When we were told Twitter is not the coach, we knew there was some measure of annoyance at the more vocal elements of Mavs faithful - otherwise, why acknowledge those critiques? When we were told the coach of our favorite team is just watching like the rest of us, Kidd apologists wasted no time telling us that taking his words at face value was nothing more than a silly narrative - nevermind that the purpose of passive-aggressive statements is to be so cryptic that your true meaning can be argued in both directions. With the team underwater in the standings in the middle of March, to hear Kidd say he is not concerned about the plight of his team and that only the actual end of the season would be a reason for such concern left me dumbfounded. His pursuit of placidity in the face of dire circumstances is self-parody at this point.

Listen to any one coach for too long and it may be easy to start believing that what you are being spoon-fed after every game is normal. In stark contrast, Mike Brown of the Sacramento Kings spent 77 seconds putting on a masterclass in accountability. Absent was vague doublespeak, passive-aggression, and any hint of disdain for those asking the questions. Instead, Brown called out his star players by name and put the onus on them to lead their team to play better - and he did this after a win.

In Dallas, Kidd aims his criticism of Luka Doncic by calling one of the league’s oldest rosters a “young team” only to have Doncic later acknowledge where that barb was intended to land. Which approach leads to a healthier locker room?

While the Kidd whisperers are going to disagree and continue telling us what he really meant each time he drops a new entry into his greatest hits, it is indeed possible to communicate in a way that does not require a secret decoder ring. It is possible to be an active and forthright leader while still navigating the minefield of coaching in the modern NBA.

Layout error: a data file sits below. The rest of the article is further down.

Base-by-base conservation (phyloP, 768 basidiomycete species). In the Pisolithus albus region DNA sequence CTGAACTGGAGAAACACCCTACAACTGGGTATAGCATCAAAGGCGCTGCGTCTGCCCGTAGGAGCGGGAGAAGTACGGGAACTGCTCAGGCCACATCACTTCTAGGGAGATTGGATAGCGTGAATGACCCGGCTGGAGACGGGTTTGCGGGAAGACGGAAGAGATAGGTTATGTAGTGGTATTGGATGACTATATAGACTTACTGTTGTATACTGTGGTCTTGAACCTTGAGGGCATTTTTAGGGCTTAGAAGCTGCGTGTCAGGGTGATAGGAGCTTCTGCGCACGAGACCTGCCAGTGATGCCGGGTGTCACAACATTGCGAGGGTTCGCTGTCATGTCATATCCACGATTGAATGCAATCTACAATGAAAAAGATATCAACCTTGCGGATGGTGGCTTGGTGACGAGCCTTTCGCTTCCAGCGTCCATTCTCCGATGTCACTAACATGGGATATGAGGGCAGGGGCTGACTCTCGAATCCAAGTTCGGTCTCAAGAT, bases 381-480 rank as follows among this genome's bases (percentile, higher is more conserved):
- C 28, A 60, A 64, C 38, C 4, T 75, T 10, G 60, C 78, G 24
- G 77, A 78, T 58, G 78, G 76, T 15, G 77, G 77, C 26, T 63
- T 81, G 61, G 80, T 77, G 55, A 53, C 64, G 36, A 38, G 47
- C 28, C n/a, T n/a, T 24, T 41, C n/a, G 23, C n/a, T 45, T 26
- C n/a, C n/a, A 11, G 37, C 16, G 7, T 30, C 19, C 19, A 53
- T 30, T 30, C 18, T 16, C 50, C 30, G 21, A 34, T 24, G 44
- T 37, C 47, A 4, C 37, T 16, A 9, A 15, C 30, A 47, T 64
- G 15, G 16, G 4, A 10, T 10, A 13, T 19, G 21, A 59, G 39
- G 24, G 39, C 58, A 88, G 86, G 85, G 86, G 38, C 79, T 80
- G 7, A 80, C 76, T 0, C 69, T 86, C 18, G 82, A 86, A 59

Jason Kidd is not the Mavericks' biggest problem. Constructing a more well-rounded roster in the offseason, overcoming a seemingly endless slew of injuries to make something palatable out of this season, and keeping Luka Doncic and Kyrie Irving together and in Maverick blue for years to come all supersede the head coaching issues. He is still squarely on the list of issues. His game management issues and questionable rotations aside, it is the communication style that roils those of us that listen for authenticity.

As a lifelong fan of the Dallas Mavericks, it brought me zero pleasure to be the first writer to call for Kidd’s ouster. I certainly take no joy in penning this follow-up missive. Rooting for the Mavericks should be fun and quite often has been just that - yet we are facing the prospect of Kidd’s tenure extending into next season and perhaps beyond with no reason to believe his approach to the job will change.

When Maxi Kleber hit the game-winner against the Lakers Friday night, we saw Jason Kidd join the dogpile and finally - if just for a moment - some relatable human emotion flickered out of a figure that has done everything in his power to be so bland, so robotic, so milquetoast, and so devoid of outward facing passion for his job.

The fans buy tickets, wear team colors, and turn on the broadcasts. The fans persevere through watching Mike Iuzzolino run the point in hopes that a Jason Kidd might come along. The fans sang with Dirk. The fans endured the swings and misses of plan powder. The fans fret about keeping our current star in the age of player empowerment. Dallas Mavericks fans simply want to know Jason Kidd cares at least as much as they do.

When Giannis goes on the Daily Show and shows vulnerability by stepping out of his comfort zone and playing along in good fun only to be roasted by a spin merchant, it might be pointed to as proof that the only way to be in this environment is cryptic, distant, and absent of any sign of concern about the iceberg dead ahead. Instead, what Giannis and coach Brown teach us is that there is still room for authenticity for players and coaches.

Sure, Giannis could have refused to read from the prompter for fear of being taken out of context. Brown could have dished out word salad instead of a forceful admonition. Maybe those are the safer plays, but they are not the winning plays. The Dallas Mavericks deserve a head coach who understands and embraces that simple truth.